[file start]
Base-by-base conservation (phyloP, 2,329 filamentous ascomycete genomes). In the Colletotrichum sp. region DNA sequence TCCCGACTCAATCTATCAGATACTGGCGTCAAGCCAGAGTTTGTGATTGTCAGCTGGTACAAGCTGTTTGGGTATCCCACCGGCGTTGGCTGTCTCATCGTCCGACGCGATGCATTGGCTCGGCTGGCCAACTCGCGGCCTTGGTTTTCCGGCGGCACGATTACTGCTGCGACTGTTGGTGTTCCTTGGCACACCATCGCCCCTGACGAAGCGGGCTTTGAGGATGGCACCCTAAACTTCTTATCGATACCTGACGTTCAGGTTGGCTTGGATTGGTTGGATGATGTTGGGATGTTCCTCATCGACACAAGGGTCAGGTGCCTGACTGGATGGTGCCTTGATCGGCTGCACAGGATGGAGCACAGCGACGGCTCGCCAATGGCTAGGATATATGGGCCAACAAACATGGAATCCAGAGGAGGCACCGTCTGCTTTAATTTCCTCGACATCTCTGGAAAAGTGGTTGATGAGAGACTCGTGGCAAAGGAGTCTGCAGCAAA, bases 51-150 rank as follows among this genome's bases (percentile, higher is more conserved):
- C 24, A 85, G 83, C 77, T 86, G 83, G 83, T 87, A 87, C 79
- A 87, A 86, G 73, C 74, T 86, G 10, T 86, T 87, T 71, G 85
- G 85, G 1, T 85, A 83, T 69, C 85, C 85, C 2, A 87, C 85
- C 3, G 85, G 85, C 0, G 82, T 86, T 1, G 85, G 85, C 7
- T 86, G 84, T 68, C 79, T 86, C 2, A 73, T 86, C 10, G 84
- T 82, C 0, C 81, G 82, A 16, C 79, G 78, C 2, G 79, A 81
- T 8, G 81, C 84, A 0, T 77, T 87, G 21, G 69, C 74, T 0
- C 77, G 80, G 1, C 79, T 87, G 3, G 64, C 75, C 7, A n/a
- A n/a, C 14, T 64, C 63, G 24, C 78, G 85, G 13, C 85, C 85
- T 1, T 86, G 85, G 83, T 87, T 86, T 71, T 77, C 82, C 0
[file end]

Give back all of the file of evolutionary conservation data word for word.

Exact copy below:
Base-by-base conservation (phyloP, 2,329 filamentous ascomycete genomes). In the Colletotrichum sp. region DNA sequence TCCCGACTCAATCTATCAGATACTGGCGTCAAGCCAGAGTTTGTGATTGTCAGCTGGTACAAGCTGTTTGGGTATCCCACCGGCGTTGGCTGTCTCATCGTCCGACGCGATGCATTGGCTCGGCTGGCCAACTCGCGGCCTTGGTTTTCCGGCGGCACGATTACTGCTGCGACTGTTGGTGTTCCTTGGCACACCATCGCCCCTGACGAAGCGGGCTTTGAGGATGGCACCCTAAACTTCTTATCGATACCTGACGTTCAGGTTGGCTTGGATTGGTTGGATGATGTTGGGATGTTCCTCATCGACACAAGGGTCAGGTGCCTGACTGGATGGTGCCTTGATCGGCTGCACAGGATGGAGCACAGCGACGGCTCGCCAATGGCTAGGATATATGGGCCAACAAACATGGAATCCAGAGGAGGCACCGTCTGCTTTAATTTCCTCGACATCTCTGGAAAAGTGGTTGATGAGAGACTCGTGGCAAAGGAGTCTGCAGCAAA, bases 51-150 rank as follows among this genome's bases (percentile, higher is more conserved):
- C 24, A 85, G 83, C 77, T 86, G 83, G 83, T 87, A 87, C 79
- A 87, A 86, G 73, C 74, T 86, G 10, T 86, T 87, T 71, G 85
- G 85, G 1, T 85, A 83, T 69, C 85, C 85, C 2, A 87, C 85
- C 3, G 85, G 85, C 0, G 82, T 86, T 1, G 85, G 85, C 7
- T 86, G 84, T 68, C 79, T 86, C 2, A 73, T 86, C 10, G 84
- T 82, C 0, C 81, G 82, A 16, C 79, G 78, C 2, G 79, A 81
- T 8, G 81, C 84, A 0, T 77, T 87, G 21, G 69, C 74, T 0
- C 77, G 80, G 1, C 79, T 87, G 3, G 64, C 75, C 7, A n/a
- A n/a, C 14, T 64, C 63, G 24, C 78, G 85, G 13, C 85, C 85
- T 1, T 86, G 85, G 83, T 87, T 86, T 71, T 77, C 82, C 0